I found out that my doctor had gone for four days to Japan, so the short story was that I had to have one of Dr. Aronson's associates to do my surgery. I'm going to leave out a lo of details because they kind of went by in a haze, and they're recounted quite well in phone posts if you would like to listen to them as I talked in my drugged states. Basically I had some misunderstandings with my doctor, most of which stemmed from them not knowing me and me not knowing them. They really hated it when I tried to tell them how to do their jobs, but the fact is that I know the most about my body and my condition so when they didn't fill in the holes with donor bone left by the removal of the lower plate, and when I didn't get antibiotics right away (very very important for my condition), it was kind of disconcerting. When my doctor came in, he explained how I worked and everything seemed to click with me, the resident, and the other doctor. I hope I helped him to understand that its absolutely important to listen to the patient because its ok for them to sometimes doubt them. He was cool about it and we shook hands afterwords so all ended well.
I came home yesterday after finally enabling myself to pee (morpheine causes my bladder to totally close down requiring catheterization). They weren't going to let me go home until that happened so I was elated when I finally accomplished the job. I had great fun meeting with all of my nurses and techs. THey are what make dealing with hospital things and the unpleasantries of life when you live there, verydoable. Its just sad that there aren't too many quality ones out there and the ones that are quality, especially the techs, make hardly enough to live on. I definitely salute them; them, firemen, and policemen. They all made me making it home possible and barable.
The plan is to go back to school right after I get my staples out on the 27th of August. I have never been more determined to get back, more determined to attack life again even though it sometimes can be tough. I'll write more when I can think of things to write about but I'm wanting to keep this entry rather relatively short so I'll cut things short, even though there are probably things I'm forgetting.
I appreciate each and every one of the comments, phone calls, and emails I got from everyone. You guys made me cry on more than one occasion but that's ok. Crying helps. I just appreciate all the support I got.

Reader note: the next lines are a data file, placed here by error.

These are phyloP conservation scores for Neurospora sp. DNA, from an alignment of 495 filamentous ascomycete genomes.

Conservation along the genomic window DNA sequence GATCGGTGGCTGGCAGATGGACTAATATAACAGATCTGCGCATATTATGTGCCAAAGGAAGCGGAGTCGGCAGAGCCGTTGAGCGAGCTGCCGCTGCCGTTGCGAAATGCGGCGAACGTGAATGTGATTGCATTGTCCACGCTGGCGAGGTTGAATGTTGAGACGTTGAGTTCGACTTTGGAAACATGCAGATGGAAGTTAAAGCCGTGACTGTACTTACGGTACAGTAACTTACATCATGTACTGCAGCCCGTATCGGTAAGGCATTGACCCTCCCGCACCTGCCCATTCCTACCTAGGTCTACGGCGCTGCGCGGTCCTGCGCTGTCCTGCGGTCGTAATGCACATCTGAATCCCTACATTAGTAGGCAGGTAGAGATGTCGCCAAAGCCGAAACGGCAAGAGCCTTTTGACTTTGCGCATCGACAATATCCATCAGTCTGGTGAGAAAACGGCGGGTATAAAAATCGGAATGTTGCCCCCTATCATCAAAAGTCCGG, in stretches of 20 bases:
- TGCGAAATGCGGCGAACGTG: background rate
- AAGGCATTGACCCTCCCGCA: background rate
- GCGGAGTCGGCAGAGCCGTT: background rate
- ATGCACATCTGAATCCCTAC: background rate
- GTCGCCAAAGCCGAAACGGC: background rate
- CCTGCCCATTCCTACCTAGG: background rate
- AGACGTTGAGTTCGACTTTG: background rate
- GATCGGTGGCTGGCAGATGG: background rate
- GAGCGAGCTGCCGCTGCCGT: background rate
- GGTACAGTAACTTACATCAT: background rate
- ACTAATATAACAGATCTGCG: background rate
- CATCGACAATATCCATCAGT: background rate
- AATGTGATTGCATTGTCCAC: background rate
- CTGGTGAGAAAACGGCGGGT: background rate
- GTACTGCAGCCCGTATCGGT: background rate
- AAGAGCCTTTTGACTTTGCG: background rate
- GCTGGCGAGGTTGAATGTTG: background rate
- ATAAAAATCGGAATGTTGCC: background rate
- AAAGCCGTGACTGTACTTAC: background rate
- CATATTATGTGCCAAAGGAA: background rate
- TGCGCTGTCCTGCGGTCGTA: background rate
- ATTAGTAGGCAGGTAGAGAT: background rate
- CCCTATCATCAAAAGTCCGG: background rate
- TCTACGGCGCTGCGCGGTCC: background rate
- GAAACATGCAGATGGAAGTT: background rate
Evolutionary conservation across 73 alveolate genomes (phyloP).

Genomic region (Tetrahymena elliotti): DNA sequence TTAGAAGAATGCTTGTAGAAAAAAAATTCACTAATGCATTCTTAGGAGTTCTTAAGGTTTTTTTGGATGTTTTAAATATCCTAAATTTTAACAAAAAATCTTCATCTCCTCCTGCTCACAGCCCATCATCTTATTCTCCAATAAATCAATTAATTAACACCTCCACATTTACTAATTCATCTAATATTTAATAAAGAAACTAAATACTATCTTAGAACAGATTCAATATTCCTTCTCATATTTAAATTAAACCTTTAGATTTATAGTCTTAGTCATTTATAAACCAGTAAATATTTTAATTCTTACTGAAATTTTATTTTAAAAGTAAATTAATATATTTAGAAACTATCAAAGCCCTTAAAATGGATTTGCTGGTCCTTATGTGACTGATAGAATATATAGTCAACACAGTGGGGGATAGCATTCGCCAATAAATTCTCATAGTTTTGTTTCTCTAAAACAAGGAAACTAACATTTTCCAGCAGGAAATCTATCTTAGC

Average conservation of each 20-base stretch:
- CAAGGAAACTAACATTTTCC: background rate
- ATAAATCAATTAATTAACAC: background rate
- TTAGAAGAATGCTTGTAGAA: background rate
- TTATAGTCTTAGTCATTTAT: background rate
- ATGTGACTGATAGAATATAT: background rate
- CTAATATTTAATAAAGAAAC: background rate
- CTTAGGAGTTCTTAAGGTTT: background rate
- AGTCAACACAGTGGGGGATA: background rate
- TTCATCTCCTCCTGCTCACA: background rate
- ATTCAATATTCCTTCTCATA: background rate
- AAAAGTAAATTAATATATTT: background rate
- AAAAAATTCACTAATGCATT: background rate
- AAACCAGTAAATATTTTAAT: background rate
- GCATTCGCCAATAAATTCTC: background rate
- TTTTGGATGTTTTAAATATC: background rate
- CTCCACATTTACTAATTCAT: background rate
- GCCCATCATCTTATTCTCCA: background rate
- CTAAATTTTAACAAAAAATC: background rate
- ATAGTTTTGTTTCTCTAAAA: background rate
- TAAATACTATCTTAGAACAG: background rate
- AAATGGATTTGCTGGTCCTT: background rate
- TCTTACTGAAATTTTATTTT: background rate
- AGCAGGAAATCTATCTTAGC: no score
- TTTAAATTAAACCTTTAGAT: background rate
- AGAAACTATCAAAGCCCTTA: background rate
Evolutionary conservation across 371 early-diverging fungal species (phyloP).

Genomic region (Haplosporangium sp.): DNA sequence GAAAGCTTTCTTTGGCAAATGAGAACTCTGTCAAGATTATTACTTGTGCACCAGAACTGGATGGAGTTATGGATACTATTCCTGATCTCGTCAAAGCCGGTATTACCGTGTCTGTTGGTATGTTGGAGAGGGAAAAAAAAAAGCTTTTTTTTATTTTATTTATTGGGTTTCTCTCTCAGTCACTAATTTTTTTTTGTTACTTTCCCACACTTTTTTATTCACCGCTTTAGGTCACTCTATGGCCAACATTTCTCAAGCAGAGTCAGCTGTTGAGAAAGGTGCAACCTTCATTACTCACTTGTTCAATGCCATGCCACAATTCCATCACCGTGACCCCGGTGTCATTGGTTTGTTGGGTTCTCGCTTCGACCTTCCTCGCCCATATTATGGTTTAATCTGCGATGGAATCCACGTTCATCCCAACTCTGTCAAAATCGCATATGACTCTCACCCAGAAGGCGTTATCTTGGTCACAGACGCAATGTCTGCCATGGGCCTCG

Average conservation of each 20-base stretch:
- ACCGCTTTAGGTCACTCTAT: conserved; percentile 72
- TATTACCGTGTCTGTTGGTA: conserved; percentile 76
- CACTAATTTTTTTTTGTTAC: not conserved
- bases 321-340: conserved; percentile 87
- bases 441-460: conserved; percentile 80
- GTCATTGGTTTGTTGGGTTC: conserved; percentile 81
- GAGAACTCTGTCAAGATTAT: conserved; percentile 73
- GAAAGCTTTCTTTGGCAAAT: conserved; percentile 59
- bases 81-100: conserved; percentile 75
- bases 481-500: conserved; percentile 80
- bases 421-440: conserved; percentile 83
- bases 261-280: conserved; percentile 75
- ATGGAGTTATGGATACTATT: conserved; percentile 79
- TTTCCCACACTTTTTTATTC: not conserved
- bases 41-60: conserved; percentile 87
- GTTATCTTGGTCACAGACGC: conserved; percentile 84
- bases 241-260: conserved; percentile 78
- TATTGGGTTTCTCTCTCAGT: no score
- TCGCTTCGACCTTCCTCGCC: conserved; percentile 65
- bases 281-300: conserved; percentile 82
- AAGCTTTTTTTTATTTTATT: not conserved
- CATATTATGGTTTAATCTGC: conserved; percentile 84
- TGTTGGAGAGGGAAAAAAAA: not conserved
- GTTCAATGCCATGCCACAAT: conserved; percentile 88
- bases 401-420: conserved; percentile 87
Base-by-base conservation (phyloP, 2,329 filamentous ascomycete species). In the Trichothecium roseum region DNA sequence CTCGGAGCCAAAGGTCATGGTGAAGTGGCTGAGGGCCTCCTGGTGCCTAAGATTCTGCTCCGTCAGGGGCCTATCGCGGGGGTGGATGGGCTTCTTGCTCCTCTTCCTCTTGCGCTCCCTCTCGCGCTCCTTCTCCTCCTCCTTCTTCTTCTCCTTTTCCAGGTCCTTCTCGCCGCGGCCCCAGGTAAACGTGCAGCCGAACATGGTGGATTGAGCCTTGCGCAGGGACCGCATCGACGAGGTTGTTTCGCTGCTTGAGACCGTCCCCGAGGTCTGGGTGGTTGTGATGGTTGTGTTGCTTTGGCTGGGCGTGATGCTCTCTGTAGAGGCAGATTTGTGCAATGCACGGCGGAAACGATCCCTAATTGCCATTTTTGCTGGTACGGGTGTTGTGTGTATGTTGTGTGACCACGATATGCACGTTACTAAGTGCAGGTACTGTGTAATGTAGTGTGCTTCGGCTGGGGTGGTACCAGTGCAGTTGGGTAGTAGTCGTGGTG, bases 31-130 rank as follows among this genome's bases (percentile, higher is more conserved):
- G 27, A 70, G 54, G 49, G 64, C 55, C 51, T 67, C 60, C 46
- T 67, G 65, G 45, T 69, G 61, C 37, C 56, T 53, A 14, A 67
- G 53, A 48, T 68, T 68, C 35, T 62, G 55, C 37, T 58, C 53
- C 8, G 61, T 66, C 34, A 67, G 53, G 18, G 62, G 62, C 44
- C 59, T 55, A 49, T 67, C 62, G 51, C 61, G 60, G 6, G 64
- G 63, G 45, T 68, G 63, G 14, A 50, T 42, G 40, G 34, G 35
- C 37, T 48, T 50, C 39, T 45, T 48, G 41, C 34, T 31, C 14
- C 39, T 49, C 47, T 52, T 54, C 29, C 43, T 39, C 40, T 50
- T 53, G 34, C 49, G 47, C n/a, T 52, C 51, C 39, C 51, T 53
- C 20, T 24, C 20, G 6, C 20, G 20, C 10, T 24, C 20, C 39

Saved the best for last and I'll keep it short, so you guys don't get all the gory details, but one of my readers for a long while unsilenceddream and I met via skype just about a week and a half ago. The link was instant, our personalities and experiences are uncannily alike, and she's been one of the most supportive of all of my friends through my current ordeal. When I called her to tell her about what happened, she said that she knew something was wrong with one of her friends and it all made sense now. It only took a bit of cajoling and teasing, but we realized that there was definitely more there than just friendship. So my never ending search has ended, and I've now got a girlfriend. Its going to be a scary experience, long distance relationships can be hard, but we're hoping that the link that we seem to have will help us work things out. I'll save you the sap but she really is neat :). Plus she's one of the bravest person I know, she read my journal in the past week or so from cover to cover. I'm kinda sad that I wasted money on eharmony but if that was the price to pay for meeting Liz, I suppose its definitely worth it. It also couldn't have come at a better time as she's always trying to push me away from sadness and into happiness and a positive attitude. I do want all of my friends in real life and on this journal to know that even though now I have a girlfriend, everyone who is my friend will always be my friend. I will never forget or neglect anyone I know, but the one most important thing for me is that I hope to feel happy and now I do; its a wonderful feeling. Some may say that this may be a passing phase, a new thing, but I think this one is different.
Keep prayers, well wishes, and thoughts coming, I'm gonna need them. All the best and sorry for the long entry, it'll be cut appropriately.